Your phone records, showing whom you’ve called and texted, when, and how long the calls lasted. Your IP logs, showing where you access websites from—whether it’s home, work, a friend’s house, or on the go via your mobile phone. Your banking and credit card information. The email address you used to sign up for online services. Records showing every time you’ve logged on to your favorite social networking site, and how long those sessions lasted.
Prosecutors in Massachusetts can obtain all of this information and more without any judicial oversight. And a recent ACLU investigation shows they’re using this power extensively, and largely in the dark.
Documents obtained by the ACLU of Massachusetts through public records requests show state and local prosecutors issue thousands of warrantless surveillance demands each year. The letters, known as “administrative subpoenas,” don’t require any judicial oversight or probable cause to believe the target of the surveillance is involved in criminal activity. All the prosecutor has to do is fill out a piece of paper, swear the information sought is “relevant and material” to an ongoing criminal investigation, and send the demand letter to a telecom or internet company. Even worse, our investigation reveals that prosecutors in every county and the state AG ask recipients of the subpoenas not to notify the targets of the surveillance that law enforcement is asking for their information. That means most people monitored this way likely never find out the cops were digging around in their private information.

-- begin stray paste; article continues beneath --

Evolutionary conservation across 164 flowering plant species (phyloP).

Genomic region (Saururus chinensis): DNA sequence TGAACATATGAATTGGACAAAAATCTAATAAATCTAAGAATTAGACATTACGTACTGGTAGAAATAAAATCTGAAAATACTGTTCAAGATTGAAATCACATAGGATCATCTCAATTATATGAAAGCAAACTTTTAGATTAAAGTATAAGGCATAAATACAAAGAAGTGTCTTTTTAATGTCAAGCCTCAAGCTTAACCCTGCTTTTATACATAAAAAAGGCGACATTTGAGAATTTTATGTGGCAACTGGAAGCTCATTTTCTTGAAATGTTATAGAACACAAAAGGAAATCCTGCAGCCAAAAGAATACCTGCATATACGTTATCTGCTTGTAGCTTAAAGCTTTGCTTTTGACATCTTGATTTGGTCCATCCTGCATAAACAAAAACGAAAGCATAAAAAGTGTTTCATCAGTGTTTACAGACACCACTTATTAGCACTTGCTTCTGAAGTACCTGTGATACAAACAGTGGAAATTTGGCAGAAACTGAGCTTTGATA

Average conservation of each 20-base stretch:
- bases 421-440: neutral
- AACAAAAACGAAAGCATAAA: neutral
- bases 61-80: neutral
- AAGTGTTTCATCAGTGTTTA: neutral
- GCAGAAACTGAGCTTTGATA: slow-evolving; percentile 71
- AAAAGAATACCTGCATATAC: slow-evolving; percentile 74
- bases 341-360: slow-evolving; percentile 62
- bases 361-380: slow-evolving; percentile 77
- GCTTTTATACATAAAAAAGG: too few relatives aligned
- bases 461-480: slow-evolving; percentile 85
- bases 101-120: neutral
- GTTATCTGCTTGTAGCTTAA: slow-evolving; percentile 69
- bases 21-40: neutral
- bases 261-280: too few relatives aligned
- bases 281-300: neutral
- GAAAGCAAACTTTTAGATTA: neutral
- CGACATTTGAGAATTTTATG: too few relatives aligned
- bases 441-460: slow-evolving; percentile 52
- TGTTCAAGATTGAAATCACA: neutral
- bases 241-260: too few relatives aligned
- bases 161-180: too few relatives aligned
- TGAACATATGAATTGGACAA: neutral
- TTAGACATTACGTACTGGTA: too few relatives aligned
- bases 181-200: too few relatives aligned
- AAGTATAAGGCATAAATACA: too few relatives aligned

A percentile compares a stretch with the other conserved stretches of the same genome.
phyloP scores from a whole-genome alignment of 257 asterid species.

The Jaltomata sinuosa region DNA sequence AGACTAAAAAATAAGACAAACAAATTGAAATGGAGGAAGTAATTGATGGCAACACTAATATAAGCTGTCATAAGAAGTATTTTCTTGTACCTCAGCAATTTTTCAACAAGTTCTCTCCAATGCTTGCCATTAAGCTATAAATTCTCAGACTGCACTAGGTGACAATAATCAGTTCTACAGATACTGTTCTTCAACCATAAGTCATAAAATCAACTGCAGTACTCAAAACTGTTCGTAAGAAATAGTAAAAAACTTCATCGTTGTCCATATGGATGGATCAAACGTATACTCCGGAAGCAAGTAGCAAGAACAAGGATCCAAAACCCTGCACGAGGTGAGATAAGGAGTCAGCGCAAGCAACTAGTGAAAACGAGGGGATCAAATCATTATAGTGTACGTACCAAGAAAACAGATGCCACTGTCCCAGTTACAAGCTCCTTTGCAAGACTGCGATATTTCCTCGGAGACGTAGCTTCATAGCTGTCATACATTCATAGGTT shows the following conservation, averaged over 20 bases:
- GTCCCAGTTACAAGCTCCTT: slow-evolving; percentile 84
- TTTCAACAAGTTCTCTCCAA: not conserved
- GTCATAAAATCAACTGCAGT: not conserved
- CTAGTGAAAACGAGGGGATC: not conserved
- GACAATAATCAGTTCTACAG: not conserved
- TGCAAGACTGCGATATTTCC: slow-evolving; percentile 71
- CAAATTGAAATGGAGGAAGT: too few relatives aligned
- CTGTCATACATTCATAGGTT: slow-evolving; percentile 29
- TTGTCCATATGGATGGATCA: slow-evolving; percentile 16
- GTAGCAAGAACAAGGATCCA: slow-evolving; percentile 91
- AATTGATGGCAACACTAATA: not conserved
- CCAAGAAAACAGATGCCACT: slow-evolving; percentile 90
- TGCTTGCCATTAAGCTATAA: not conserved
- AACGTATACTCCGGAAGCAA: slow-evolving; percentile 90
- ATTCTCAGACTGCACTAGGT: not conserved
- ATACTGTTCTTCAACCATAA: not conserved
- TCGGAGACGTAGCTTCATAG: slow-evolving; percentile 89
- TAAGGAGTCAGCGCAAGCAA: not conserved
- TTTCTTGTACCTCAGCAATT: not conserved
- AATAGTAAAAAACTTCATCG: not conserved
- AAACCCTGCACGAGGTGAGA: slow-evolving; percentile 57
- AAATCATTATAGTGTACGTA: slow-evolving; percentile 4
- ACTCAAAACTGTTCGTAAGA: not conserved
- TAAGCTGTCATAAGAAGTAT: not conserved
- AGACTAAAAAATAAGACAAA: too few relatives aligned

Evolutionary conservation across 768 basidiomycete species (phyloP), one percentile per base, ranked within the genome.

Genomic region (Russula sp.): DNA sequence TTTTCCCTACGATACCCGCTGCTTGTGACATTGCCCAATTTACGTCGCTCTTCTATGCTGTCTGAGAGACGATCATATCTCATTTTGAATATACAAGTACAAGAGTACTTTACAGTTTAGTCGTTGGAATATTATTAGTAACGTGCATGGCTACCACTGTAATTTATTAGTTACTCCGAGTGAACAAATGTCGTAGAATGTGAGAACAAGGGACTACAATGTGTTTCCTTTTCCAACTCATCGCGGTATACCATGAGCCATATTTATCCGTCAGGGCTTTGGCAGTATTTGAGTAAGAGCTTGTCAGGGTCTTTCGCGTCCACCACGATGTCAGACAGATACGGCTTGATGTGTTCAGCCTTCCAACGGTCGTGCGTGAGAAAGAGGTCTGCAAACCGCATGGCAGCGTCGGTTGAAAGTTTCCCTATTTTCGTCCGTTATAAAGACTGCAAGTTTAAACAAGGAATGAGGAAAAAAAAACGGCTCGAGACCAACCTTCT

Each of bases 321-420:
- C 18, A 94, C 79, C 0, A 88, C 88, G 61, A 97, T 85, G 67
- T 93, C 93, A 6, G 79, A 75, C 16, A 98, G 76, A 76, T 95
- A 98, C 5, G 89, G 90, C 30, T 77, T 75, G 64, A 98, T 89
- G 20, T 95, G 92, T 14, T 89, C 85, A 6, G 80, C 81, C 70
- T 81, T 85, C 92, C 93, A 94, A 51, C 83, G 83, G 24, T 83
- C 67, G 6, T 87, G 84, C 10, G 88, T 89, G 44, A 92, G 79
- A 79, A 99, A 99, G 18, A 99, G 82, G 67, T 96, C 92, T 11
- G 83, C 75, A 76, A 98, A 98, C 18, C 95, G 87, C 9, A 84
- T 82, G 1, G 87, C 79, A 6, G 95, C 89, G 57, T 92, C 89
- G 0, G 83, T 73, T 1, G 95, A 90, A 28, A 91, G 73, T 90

Worse still, the vast majority of Massachusetts District Attorneys refused to provide us with detailed information about how they use this expansive surveillance authority. Two DAs didn’t even bother responding to our requests. Two offices—the Middlesex County DA and the state AG—did provide us with the information we sought. Those records reveal that prosecutors are using these subpoenas in a wide range of investigations, from credit card fraud to drugs to larceny.
For more information, read our new white paper, “Inside Orders: Secrecy and Warrantless Surveillance in Massachusetts.”